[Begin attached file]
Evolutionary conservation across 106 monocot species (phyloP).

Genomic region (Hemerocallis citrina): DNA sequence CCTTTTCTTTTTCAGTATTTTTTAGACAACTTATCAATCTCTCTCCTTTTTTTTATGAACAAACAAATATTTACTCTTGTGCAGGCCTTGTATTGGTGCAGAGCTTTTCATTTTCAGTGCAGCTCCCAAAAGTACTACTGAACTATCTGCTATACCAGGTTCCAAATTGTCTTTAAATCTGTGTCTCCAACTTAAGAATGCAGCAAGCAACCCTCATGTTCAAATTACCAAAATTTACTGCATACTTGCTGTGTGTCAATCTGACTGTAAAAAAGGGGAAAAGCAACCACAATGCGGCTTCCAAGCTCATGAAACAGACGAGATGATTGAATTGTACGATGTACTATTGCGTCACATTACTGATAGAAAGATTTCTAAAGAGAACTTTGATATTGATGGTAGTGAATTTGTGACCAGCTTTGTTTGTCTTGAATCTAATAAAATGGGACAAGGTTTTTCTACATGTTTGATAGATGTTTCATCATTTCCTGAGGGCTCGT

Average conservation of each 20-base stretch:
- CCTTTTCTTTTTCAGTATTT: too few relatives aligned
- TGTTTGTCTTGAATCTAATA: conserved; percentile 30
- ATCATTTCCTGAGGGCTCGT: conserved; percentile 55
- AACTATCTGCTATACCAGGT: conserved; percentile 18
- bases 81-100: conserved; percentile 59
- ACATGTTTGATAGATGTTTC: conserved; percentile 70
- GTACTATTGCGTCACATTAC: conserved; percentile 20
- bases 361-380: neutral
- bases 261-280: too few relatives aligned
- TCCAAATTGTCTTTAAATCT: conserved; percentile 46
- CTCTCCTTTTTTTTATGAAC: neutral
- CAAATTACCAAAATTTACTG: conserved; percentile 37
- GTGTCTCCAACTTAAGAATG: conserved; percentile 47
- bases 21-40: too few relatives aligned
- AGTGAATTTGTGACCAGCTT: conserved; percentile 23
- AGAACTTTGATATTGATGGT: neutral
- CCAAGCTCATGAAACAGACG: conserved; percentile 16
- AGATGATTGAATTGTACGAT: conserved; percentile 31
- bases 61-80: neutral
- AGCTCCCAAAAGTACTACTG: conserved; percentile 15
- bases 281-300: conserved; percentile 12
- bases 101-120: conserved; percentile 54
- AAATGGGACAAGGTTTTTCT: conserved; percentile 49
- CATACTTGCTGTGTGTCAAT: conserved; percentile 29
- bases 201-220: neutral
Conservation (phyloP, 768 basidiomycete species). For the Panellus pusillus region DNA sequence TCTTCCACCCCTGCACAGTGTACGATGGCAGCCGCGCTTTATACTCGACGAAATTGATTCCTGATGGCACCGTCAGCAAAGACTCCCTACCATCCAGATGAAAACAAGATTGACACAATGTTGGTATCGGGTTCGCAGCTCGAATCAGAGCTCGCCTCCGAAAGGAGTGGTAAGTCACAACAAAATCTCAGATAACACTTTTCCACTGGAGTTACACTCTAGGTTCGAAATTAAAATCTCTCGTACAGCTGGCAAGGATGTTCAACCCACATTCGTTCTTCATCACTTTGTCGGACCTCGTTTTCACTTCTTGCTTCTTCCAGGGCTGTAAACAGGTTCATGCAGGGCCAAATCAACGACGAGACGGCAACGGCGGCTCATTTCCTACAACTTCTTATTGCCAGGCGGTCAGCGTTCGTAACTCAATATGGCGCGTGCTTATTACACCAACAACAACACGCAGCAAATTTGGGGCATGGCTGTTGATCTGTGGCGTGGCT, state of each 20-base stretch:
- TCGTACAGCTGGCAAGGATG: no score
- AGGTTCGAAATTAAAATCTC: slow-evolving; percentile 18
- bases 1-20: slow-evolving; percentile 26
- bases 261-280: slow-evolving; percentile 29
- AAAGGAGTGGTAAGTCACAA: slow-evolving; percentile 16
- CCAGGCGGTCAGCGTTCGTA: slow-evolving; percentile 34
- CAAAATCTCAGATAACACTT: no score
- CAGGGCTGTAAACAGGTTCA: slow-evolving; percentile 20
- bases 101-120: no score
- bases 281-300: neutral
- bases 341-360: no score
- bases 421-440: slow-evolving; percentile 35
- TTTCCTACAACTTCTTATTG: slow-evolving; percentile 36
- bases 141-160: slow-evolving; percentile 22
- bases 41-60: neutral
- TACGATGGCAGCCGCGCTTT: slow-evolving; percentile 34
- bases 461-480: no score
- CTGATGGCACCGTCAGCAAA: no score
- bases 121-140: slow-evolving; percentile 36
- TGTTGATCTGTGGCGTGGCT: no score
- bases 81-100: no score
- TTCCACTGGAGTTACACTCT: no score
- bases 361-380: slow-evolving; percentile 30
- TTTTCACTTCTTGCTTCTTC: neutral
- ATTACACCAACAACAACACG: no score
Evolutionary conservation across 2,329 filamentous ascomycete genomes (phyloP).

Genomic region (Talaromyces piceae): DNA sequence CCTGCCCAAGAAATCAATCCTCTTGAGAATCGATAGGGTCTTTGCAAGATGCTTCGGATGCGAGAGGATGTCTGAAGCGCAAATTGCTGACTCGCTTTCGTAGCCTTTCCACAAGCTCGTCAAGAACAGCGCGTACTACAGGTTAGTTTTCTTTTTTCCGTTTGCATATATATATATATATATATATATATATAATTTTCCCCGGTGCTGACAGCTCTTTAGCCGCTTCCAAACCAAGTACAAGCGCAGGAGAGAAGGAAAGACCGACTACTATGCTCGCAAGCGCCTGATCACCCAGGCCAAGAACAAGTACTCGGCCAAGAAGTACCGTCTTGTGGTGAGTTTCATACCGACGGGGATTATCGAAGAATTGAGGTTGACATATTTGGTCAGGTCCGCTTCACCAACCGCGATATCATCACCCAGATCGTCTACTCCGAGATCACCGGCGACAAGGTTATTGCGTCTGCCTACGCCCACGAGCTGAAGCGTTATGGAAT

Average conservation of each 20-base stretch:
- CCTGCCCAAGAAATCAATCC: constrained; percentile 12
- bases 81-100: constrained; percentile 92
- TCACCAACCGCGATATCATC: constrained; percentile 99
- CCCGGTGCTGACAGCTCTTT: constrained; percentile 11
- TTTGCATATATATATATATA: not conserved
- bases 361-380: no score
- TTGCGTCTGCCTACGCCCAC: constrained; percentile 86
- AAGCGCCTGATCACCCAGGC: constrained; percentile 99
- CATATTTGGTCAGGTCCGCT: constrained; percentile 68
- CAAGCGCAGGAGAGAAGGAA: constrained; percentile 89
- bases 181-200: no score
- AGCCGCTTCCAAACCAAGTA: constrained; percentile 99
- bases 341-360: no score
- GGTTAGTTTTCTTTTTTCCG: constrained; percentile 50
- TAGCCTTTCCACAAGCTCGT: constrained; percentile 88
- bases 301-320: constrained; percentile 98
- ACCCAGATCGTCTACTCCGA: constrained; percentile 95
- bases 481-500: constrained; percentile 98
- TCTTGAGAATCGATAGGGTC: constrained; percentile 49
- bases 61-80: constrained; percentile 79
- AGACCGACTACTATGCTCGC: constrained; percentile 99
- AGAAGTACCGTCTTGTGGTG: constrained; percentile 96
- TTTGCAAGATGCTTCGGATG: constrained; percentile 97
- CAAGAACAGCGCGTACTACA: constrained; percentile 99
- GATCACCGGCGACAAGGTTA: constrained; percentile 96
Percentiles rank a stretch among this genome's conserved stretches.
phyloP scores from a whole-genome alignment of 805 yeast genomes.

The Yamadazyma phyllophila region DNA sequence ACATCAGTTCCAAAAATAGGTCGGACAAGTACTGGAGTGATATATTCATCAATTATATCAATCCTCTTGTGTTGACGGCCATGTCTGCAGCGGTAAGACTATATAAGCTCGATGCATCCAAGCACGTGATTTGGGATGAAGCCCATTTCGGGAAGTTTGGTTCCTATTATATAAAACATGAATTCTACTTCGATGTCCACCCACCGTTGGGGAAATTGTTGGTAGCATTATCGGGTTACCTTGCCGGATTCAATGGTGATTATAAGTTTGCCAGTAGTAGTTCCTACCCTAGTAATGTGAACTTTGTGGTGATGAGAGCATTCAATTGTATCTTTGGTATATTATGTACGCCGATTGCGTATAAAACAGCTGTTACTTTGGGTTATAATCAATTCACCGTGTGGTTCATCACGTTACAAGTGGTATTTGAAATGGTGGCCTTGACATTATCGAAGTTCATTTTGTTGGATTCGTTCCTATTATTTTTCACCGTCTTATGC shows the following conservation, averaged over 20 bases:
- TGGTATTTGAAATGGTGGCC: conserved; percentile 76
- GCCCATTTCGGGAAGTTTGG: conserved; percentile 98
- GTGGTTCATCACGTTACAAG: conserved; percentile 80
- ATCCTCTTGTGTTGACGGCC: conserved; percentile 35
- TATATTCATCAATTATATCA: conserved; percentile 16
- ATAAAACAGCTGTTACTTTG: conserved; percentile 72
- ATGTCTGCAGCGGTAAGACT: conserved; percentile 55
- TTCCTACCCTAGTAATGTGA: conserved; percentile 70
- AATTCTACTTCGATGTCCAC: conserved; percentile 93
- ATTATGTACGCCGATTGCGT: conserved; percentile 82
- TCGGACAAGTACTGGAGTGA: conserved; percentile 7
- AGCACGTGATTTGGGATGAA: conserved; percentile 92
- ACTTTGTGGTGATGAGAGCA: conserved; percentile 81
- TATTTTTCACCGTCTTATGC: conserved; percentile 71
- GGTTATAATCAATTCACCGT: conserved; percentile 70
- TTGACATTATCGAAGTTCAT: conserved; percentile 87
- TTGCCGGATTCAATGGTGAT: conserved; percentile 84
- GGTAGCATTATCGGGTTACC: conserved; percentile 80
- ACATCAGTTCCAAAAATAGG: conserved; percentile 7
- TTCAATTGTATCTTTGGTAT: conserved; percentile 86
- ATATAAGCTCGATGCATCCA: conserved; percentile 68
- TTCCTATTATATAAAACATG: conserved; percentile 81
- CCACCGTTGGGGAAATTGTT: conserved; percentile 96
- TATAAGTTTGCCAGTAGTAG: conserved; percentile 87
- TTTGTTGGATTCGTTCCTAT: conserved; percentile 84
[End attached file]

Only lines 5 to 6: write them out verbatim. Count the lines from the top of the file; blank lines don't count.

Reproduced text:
- TGTTTGTCTTGAATCTAATA: conserved; percentile 30
- ATCATTTCCTGAGGGCTCGT: conserved; percentile 55